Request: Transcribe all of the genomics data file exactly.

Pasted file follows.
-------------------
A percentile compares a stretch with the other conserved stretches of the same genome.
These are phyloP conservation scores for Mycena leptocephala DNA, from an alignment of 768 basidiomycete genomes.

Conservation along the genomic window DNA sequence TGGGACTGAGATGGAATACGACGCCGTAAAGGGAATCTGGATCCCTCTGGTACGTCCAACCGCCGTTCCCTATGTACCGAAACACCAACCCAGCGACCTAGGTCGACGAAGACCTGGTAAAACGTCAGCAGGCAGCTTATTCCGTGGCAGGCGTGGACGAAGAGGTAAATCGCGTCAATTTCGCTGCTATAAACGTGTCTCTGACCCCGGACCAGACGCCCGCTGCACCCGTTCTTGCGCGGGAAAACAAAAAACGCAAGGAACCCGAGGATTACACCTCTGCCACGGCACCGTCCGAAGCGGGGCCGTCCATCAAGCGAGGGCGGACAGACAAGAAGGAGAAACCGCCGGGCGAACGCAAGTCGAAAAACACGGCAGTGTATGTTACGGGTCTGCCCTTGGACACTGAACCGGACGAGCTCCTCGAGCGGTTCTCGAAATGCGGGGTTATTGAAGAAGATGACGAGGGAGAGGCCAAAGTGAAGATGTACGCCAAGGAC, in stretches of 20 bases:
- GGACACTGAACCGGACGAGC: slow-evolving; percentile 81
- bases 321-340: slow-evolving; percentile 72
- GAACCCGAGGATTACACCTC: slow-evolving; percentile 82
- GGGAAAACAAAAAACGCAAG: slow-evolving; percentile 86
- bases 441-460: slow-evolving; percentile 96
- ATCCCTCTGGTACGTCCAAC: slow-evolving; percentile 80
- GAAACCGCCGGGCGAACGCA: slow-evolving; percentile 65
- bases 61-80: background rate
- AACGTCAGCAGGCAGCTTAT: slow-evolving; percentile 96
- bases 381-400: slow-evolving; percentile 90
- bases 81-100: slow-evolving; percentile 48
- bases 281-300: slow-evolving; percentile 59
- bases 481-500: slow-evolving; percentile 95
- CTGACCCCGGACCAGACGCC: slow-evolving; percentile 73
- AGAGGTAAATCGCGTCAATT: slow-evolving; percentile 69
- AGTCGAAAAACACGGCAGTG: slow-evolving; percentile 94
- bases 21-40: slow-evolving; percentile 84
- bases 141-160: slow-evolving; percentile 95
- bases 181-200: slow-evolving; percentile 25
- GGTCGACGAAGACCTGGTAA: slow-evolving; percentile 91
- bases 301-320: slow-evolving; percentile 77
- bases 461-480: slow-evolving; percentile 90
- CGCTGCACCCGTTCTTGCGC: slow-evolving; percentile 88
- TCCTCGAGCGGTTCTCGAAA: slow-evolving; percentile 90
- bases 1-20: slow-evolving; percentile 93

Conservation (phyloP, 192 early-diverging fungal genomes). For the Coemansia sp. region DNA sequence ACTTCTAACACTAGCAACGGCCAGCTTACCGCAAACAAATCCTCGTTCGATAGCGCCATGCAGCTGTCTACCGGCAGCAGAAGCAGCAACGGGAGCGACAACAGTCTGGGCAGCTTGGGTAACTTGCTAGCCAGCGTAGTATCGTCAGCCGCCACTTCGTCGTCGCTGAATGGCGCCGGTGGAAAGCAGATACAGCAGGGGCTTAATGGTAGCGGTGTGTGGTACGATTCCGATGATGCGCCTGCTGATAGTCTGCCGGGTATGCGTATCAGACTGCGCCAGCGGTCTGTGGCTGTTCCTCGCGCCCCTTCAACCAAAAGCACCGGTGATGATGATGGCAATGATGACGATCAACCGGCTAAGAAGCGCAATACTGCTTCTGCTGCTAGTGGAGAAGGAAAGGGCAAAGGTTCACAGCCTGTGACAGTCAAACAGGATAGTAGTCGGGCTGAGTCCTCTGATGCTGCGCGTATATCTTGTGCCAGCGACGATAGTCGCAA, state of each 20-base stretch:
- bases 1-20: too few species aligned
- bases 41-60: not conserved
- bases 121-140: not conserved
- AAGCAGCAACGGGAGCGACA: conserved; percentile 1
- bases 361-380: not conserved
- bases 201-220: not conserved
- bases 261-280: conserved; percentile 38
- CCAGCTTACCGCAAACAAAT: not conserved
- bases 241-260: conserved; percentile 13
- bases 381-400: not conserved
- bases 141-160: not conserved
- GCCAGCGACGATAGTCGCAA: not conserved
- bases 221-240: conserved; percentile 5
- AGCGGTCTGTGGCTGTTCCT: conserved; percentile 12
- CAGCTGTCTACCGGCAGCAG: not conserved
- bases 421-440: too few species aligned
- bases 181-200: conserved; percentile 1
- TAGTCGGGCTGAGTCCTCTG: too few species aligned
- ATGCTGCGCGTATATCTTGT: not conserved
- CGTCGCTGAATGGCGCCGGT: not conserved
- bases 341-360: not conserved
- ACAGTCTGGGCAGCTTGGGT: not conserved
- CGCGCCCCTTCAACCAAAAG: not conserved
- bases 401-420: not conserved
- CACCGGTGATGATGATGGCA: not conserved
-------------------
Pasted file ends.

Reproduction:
A percentile compares a stretch with the other conserved stretches of the same genome.
These are phyloP conservation scores for Mycena leptocephala DNA, from an alignment of 768 basidiomycete genomes.

Conservation along the genomic window DNA sequence TGGGACTGAGATGGAATACGACGCCGTAAAGGGAATCTGGATCCCTCTGGTACGTCCAACCGCCGTTCCCTATGTACCGAAACACCAACCCAGCGACCTAGGTCGACGAAGACCTGGTAAAACGTCAGCAGGCAGCTTATTCCGTGGCAGGCGTGGACGAAGAGGTAAATCGCGTCAATTTCGCTGCTATAAACGTGTCTCTGACCCCGGACCAGACGCCCGCTGCACCCGTTCTTGCGCGGGAAAACAAAAAACGCAAGGAACCCGAGGATTACACCTCTGCCACGGCACCGTCCGAAGCGGGGCCGTCCATCAAGCGAGGGCGGACAGACAAGAAGGAGAAACCGCCGGGCGAACGCAAGTCGAAAAACACGGCAGTGTATGTTACGGGTCTGCCCTTGGACACTGAACCGGACGAGCTCCTCGAGCGGTTCTCGAAATGCGGGGTTATTGAAGAAGATGACGAGGGAGAGGCCAAAGTGAAGATGTACGCCAAGGAC, in stretches of 20 bases:
- GGACACTGAACCGGACGAGC: slow-evolving; percentile 81
- bases 321-340: slow-evolving; percentile 72
- GAACCCGAGGATTACACCTC: slow-evolving; percentile 82
- GGGAAAACAAAAAACGCAAG: slow-evolving; percentile 86
- bases 441-460: slow-evolving; percentile 96
- ATCCCTCTGGTACGTCCAAC: slow-evolving; percentile 80
- GAAACCGCCGGGCGAACGCA: slow-evolving; percentile 65
- bases 61-80: background rate
- AACGTCAGCAGGCAGCTTAT: slow-evolving; percentile 96
- bases 381-400: slow-evolving; percentile 90
- bases 81-100: slow-evolving; percentile 48
- bases 281-300: slow-evolving; percentile 59
- bases 481-500: slow-evolving; percentile 95
- CTGACCCCGGACCAGACGCC: slow-evolving; percentile 73
- AGAGGTAAATCGCGTCAATT: slow-evolving; percentile 69
- AGTCGAAAAACACGGCAGTG: slow-evolving; percentile 94
- bases 21-40: slow-evolving; percentile 84
- bases 141-160: slow-evolving; percentile 95
- bases 181-200: slow-evolving; percentile 25
- GGTCGACGAAGACCTGGTAA: slow-evolving; percentile 91
- bases 301-320: slow-evolving; percentile 77
- bases 461-480: slow-evolving; percentile 90
- CGCTGCACCCGTTCTTGCGC: slow-evolving; percentile 88
- TCCTCGAGCGGTTCTCGAAA: slow-evolving; percentile 90
- bases 1-20: slow-evolving; percentile 93

Conservation (phyloP, 192 early-diverging fungal genomes). For the Coemansia sp. region DNA sequence ACTTCTAACACTAGCAACGGCCAGCTTACCGCAAACAAATCCTCGTTCGATAGCGCCATGCAGCTGTCTACCGGCAGCAGAAGCAGCAACGGGAGCGACAACAGTCTGGGCAGCTTGGGTAACTTGCTAGCCAGCGTAGTATCGTCAGCCGCCACTTCGTCGTCGCTGAATGGCGCCGGTGGAAAGCAGATACAGCAGGGGCTTAATGGTAGCGGTGTGTGGTACGATTCCGATGATGCGCCTGCTGATAGTCTGCCGGGTATGCGTATCAGACTGCGCCAGCGGTCTGTGGCTGTTCCTCGCGCCCCTTCAACCAAAAGCACCGGTGATGATGATGGCAATGATGACGATCAACCGGCTAAGAAGCGCAATACTGCTTCTGCTGCTAGTGGAGAAGGAAAGGGCAAAGGTTCACAGCCTGTGACAGTCAAACAGGATAGTAGTCGGGCTGAGTCCTCTGATGCTGCGCGTATATCTTGTGCCAGCGACGATAGTCGCAA, state of each 20-base stretch:
- bases 1-20: too few species aligned
- bases 41-60: not conserved
- bases 121-140: not conserved
- AAGCAGCAACGGGAGCGACA: conserved; percentile 1
- bases 361-380: not conserved
- bases 201-220: not conserved
- bases 261-280: conserved; percentile 38
- CCAGCTTACCGCAAACAAAT: not conserved
- bases 241-260: conserved; percentile 13
- bases 381-400: not conserved
- bases 141-160: not conserved
- GCCAGCGACGATAGTCGCAA: not conserved
- bases 221-240: conserved; percentile 5
- AGCGGTCTGTGGCTGTTCCT: conserved; percentile 12
- CAGCTGTCTACCGGCAGCAG: not conserved
- bases 421-440: too few species aligned
- bases 181-200: conserved; percentile 1
- TAGTCGGGCTGAGTCCTCTG: too few species aligned
- ATGCTGCGCGTATATCTTGT: not conserved
- CGTCGCTGAATGGCGCCGGT: not conserved
- bases 341-360: not conserved
- ACAGTCTGGGCAGCTTGGGT: not conserved
- CGCGCCCCTTCAACCAAAAG: not conserved
- bases 401-420: not conserved
- CACCGGTGATGATGATGGCA: not conserved